Regional carrier ViaAir has cancelled four flights to Austin in the past three weeks, causing irritation among passengers and placing the spotlight on the Baton Rouge Metro Airport, which began offering the nonstop direct air service in September.
The airline has cancelled 20 of its 116 scheduled flights since Sept. 20, says Cynthia Melendez-Flynn, marketing manager for ViaAir. Ten of those cancellations were due to maintenance issues, while the other 10 were due to crewing shortages—an effect of a national industry-wide pilot shortage, she says.
But the recent spate of cancellations has been brought to light on Twitter, where passengers are complaining that not only were they not notified in advance, but also there was no customer service representatives available at the gate once it became clear there would be no flight. Also, customers are not happy about ViaAir opting not to rebook their flight, instead offering only a $50 voucher.
It’s a public relations nightmare for the airport, which is occasionally looped into problems via social media. When that happens, BTR requests the airline respond to the passenger, says airport spokesperson Jim Caldwell, adding that BTR has been meeting regularly with ViaAir to address mutual concerns regarding flight issues.
“It is always a concern for us when any passengers experience flight problems,” Caldwell says. “We conveyed these concerns to the airline and want them to be addressed. We are optimistic that they will improve going forward.”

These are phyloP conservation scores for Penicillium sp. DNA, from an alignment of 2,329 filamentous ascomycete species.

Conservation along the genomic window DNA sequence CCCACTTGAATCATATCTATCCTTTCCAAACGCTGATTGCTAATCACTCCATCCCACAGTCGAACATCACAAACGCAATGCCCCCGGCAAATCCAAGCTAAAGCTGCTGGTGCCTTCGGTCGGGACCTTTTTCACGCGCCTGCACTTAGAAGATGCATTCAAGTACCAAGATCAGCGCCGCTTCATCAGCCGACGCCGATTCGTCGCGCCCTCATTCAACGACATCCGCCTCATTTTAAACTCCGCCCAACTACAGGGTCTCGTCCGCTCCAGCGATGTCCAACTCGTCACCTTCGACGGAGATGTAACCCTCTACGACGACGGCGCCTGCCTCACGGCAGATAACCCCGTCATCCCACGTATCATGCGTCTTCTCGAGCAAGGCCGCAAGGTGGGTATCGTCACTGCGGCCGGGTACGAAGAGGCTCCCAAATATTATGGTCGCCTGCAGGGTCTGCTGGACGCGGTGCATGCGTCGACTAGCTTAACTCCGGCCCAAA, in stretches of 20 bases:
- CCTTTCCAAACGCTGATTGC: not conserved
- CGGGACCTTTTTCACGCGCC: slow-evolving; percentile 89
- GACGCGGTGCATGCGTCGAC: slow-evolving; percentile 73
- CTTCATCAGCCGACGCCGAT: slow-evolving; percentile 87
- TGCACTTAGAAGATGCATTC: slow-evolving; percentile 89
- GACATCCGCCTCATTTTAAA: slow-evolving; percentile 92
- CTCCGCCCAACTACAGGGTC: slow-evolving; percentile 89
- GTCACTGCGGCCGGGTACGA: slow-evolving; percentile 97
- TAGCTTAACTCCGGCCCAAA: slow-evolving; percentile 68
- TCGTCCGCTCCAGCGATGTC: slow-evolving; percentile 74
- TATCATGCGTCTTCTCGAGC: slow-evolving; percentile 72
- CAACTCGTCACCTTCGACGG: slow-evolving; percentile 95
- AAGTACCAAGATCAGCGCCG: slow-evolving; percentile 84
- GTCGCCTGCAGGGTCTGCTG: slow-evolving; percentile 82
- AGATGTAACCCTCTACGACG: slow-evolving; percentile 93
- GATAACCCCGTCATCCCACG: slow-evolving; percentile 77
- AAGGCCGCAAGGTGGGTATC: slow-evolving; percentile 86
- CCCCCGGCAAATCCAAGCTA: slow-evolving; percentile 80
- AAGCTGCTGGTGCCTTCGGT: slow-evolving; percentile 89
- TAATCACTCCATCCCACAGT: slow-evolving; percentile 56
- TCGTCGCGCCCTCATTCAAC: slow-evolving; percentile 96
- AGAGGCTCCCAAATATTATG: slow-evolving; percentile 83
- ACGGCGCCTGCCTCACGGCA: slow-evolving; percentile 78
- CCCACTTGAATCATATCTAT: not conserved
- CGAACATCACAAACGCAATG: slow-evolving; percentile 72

The airport helped secure the ViaAir deal in partnership with the Baton Rouge Area Chamber by offering its standard airline incentive package, as well as a promise of advertising support and a commitment from BRAC to help with promotions and networking opportunities.
Since joining the market last year, the airline has already cut back on its Orlando service amid soft demand, offering aggressive one-day sales to fill flights.
Caldwell defends the airport, saying 84.4% of BTR flights last year were on time, with only 1.3% of flights cancelled. Furthermore, he says ViaAir represents less than 1% of the BTR passenger share.
ViaAir officials say they’re taking steps to improve the reliability of its service, such as bringing on a new class of pilots to fill the shortage and closing gaps in communication referenced in the Twitter complaints.
ViaAir is developing “reliable technology” to help get in contact with passengers when flights have been cancelled, Melendez-Flynn says, adding many travelers have aggressive email spam filters or avoid calls from unfamiliar phone numbers. She goes on to say the airline is planning to add more touchpoints of communication, such as text push notifications.